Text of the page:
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NMSU hemp field trials highlight CBD, grain, fiber production

NMSU photo by Hanah Rheay hanah-rheay-nmsu-hemp_plants.jpg
Hemp plants grow in a field near the Leyendecker Plant Science Center.
New Mexico State University researchers monitor field trials for diseases and insects.

In 2019, faculty in the College of Agricultural, Consumer and Environmental Sciences at New Mexico State University were given the go-ahead by state officials to begin research into hemp cultivation, which became legal to grow that same year. Since then, research efforts have focused on understanding hemp agronomics under a regulatory system established by the New Mexico Department of Agriculture.

In southern New Mexico, NMSU has partnered with growers such as Las Cruces-based Rich Global Hemp to help them understand the area’s soil quality.

“In 2019, when growing hemp became legal, there was a tremendous number of farmers who got into it but didn’t realize what they were in for,” said Jeffrey Anderson, agronomy and horticulture agent for the Doña Ana County Cooperative Extension Service. “Hemp has nutritional deficiencies they didn’t know about, and those who were good enough farmers were able to recognize and correct it.”

Renewed interest

Anderson said he’s recently seen a renewed interest in companies looking to grow hemp in the area, but he cautions certain areas of New Mexico are more amenable to certain forms of hemp and hemp products than others.

hanah-rheay-nmsu-CBD-Hemp-Plant-at-Leyendecker.jpgResearch efforts by New Mexico State University faculty have focused on understanding hemp agronomics under a regulatory system by the New Mexico Department of Agriculture. Hemp is grown throughout New Mexico, with some areas more suitable to various types of hemp plants. (NMSU photo by Hanah Rheay)

“As you go north, hemp is easier to grow outdoors than here,” Anderson said. “Right now, there’s a glut in hemp CBD oil because there’s not enough processors to deal with it.”

Anderson wants to bring back NMSU’s hemp conference, and is planning an in-person conference for 2022.

While there continues to be enthusiasm surrounding the possibilities of hemp cultivation in New Mexico, more research needs to be done regarding risks and benefits, and on how guidelines and policy should be developed across the state, including the Navajo Nation, said Kevin Lombard, superintendent of the NMSU Agricultural Science Center, Farmington, and associate professor of horticulture in the NMSU Department of Plant and Environmental Sciences.

In northern New Mexico, the Agricultural Science Center at Farmington is the only one within the NMSU Agricultural Experiment Station system west of the Continental Divide, and the only 1862 land-grant science center to work directly on sovereign First Nations – Navajo Nation – land. Unique research taking place at the center includes potatoes, corn, alfalfa, small grains, fruit crops and hops.

Until recently, hemp was grown in Farmington. Lombard said the ASC is taking a break from plot work. Two years ago, NMSU signed a memorandum of understanding with the Navajo Agricultural Products Industry to explore the feasibility of growing hemp in Northwest New Mexico.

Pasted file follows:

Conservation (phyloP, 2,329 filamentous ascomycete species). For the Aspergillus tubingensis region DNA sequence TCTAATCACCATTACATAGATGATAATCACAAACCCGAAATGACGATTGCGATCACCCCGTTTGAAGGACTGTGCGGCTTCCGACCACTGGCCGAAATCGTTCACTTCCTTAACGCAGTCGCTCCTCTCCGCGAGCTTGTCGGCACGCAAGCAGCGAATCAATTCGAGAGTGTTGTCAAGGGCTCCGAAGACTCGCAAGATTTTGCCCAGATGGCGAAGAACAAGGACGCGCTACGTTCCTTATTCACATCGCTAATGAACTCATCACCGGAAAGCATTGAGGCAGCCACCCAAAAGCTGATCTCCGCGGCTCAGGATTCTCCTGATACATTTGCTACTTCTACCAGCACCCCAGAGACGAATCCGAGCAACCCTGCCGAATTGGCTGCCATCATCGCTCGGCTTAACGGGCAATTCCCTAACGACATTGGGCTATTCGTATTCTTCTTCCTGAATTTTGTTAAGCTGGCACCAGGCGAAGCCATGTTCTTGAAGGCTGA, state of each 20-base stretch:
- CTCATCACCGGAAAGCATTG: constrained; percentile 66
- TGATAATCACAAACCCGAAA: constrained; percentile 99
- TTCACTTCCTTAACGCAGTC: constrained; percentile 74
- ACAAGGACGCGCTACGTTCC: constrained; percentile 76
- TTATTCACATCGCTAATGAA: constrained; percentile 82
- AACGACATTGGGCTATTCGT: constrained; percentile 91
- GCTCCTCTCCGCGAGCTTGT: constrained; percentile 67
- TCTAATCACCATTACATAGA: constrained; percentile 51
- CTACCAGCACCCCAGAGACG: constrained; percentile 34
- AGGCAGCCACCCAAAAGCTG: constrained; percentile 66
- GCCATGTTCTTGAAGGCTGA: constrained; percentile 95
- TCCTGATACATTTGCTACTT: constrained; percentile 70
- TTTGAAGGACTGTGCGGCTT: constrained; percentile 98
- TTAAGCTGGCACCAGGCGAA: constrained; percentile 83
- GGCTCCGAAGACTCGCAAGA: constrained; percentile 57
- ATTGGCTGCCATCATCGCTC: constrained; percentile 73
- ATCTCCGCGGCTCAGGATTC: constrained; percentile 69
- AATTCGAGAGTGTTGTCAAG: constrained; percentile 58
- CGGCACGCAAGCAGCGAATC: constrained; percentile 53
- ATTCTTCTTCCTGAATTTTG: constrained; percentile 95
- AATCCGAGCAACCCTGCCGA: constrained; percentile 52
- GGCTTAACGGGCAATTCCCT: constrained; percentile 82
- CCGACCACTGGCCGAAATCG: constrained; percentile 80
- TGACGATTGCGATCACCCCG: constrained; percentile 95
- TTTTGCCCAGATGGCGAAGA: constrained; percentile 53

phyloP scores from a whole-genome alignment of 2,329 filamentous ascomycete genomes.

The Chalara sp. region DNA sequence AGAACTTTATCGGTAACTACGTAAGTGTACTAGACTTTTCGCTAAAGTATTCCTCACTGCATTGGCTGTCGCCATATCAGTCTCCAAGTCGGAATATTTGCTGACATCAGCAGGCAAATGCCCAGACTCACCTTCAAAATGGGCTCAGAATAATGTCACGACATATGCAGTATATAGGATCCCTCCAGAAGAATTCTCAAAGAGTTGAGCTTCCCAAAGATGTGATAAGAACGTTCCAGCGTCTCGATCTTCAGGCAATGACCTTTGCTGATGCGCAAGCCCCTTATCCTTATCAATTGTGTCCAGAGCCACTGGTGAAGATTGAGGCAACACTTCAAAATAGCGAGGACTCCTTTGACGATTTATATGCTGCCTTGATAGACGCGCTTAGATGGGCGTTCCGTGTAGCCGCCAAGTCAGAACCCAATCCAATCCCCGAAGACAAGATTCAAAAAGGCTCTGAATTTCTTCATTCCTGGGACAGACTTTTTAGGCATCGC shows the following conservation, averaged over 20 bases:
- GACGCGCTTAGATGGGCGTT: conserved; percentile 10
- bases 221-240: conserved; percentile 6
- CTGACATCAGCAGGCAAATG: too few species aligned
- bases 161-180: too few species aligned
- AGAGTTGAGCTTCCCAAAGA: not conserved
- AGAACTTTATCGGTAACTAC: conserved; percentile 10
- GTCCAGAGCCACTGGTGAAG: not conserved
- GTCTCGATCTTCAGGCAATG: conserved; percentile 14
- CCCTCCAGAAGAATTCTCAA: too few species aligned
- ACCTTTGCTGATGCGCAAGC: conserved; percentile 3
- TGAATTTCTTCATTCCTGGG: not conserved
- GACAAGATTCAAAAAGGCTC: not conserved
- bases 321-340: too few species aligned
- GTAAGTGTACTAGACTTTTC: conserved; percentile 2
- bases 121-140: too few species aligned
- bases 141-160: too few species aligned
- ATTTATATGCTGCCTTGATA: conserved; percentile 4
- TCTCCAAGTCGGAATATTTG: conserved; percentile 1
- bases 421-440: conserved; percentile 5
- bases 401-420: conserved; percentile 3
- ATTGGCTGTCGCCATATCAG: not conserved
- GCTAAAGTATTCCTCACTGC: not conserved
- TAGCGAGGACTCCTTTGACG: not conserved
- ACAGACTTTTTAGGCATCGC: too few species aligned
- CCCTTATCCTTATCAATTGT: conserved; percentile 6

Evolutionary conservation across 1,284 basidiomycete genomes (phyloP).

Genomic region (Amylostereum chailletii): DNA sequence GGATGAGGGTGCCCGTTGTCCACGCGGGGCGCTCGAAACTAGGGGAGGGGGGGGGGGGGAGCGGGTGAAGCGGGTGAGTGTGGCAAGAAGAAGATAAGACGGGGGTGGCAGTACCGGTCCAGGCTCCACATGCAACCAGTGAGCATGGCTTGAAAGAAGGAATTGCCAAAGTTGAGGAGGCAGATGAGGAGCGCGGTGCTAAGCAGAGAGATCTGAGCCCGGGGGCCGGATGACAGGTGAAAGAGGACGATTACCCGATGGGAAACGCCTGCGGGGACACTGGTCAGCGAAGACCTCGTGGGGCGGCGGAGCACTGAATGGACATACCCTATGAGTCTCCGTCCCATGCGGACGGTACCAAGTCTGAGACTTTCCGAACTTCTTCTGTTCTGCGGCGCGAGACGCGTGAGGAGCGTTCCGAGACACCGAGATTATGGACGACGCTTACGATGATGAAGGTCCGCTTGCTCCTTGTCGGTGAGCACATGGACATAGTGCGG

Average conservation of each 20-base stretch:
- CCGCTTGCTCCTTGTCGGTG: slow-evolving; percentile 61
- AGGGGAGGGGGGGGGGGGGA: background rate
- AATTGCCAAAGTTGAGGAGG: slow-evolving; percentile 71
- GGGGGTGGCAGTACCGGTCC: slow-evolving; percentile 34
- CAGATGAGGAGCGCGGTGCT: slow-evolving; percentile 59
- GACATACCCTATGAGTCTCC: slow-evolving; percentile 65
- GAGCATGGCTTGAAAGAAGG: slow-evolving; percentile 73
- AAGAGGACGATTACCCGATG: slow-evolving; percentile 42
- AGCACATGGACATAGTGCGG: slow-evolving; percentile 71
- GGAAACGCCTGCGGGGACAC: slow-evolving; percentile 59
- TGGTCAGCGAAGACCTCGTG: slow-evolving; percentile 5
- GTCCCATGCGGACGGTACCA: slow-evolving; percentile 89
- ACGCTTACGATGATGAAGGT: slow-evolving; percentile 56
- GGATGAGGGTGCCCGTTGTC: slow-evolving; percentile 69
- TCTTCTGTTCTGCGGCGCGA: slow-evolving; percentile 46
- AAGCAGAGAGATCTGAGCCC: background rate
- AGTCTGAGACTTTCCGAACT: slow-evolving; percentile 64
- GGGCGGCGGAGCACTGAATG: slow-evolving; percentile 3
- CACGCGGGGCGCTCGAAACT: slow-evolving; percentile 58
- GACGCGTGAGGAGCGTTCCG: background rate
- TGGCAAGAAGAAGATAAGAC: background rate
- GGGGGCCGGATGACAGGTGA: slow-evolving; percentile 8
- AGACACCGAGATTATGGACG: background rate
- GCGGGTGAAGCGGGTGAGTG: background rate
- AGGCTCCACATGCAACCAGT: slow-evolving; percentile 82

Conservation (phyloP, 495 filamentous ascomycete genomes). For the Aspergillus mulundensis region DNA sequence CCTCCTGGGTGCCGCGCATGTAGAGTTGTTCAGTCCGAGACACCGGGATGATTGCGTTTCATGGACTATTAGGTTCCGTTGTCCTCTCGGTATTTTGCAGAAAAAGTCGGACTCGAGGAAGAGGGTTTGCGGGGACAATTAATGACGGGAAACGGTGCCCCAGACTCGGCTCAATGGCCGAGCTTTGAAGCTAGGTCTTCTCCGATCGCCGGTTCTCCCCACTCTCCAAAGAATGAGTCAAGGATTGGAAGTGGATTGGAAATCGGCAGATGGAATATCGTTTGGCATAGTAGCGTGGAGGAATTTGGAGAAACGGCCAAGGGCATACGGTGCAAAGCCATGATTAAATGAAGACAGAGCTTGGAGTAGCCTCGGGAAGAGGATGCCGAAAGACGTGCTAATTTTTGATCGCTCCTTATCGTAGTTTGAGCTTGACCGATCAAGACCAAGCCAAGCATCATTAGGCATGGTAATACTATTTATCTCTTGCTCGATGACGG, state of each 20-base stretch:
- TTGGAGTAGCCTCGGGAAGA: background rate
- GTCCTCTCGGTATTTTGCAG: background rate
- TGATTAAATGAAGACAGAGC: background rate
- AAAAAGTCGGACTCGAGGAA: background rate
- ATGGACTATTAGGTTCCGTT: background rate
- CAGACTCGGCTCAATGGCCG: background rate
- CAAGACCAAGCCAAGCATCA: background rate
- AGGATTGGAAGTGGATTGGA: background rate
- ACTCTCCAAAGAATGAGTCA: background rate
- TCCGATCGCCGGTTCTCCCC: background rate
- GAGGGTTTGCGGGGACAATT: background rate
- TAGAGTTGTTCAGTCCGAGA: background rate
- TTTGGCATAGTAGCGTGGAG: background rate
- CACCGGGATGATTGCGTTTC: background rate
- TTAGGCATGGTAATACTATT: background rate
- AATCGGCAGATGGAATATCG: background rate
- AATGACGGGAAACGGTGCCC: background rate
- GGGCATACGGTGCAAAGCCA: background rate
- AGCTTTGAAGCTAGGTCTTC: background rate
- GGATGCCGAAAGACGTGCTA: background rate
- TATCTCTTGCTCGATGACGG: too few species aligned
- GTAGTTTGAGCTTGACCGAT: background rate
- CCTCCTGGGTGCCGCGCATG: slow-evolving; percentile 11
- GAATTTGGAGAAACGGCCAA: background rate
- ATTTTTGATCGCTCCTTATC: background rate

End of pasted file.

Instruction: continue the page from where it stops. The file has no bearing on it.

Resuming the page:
Since then, Lombard and a team of researchers and members of the Navajo Agricultural Products Industry, have focused their study on three hemp cultivars – Cherry Wine, Sweetened and Wife – to determine whether they could be grown within state THC harvest requirements of at or below 0.3%.

“The most active interest in New Mexico hemp production is currently CBD extraction and many other proclaimed health, food, fiber and industrial uses,” Lombard said.


CBD is a medicinal compound of hemp that is used in the FDA-approved Epidiolex anti-epileptic medication.

“Overall, the first year was successful in terms of beginning to better understand hemp agronomics within the context of a newly established regulatory system,” Lombard said.

Lombard added that more research and education is needed to help growers determine if hemp is the right crop for them.

“The volatility of hemp is a huge risk that growers need to consider,” Lombard said. “There are new federal guidelines that went into effect in March. You have to educate yourself in everything you do with hemp.

“Research has not caught up with grower enthusiasm. Research efforts should be rapidly scaled up to give growers the most informed information to allow growers to decide if hemp is right for them in a rotational-based cropping system. There are other aspects of hemp that also should be considered, including understanding cultural, social and community norms, odor and regulatory systems that protect everyone, not just hemp growers.”

The NMSU Cooperative Extension Service hosted a series of workshops to help stakeholders learn more about the emerging crop for agriculture producers in the state. Researchers Catie Brewer and Rebecca Creamer are scheduled to speak about hemp research at the upcoming field days in Los Lunas Aug. 18, and at the Leyendecker Plant Science Center in La Mesa, New Mexico, Aug. 25.

Creamer said changes this year include three hemp variety trials at Leyendecker, Los Lunas and Alcalde, including hemp varieties for CBD production, grain and fiber.

“We are also monitoring the trials for diseases and insect pests,” Creamer said. “The trials were initiated to help growers, as well as extension agents, get a better understanding of how different hemp types and varieties would do at different locations in the state.”

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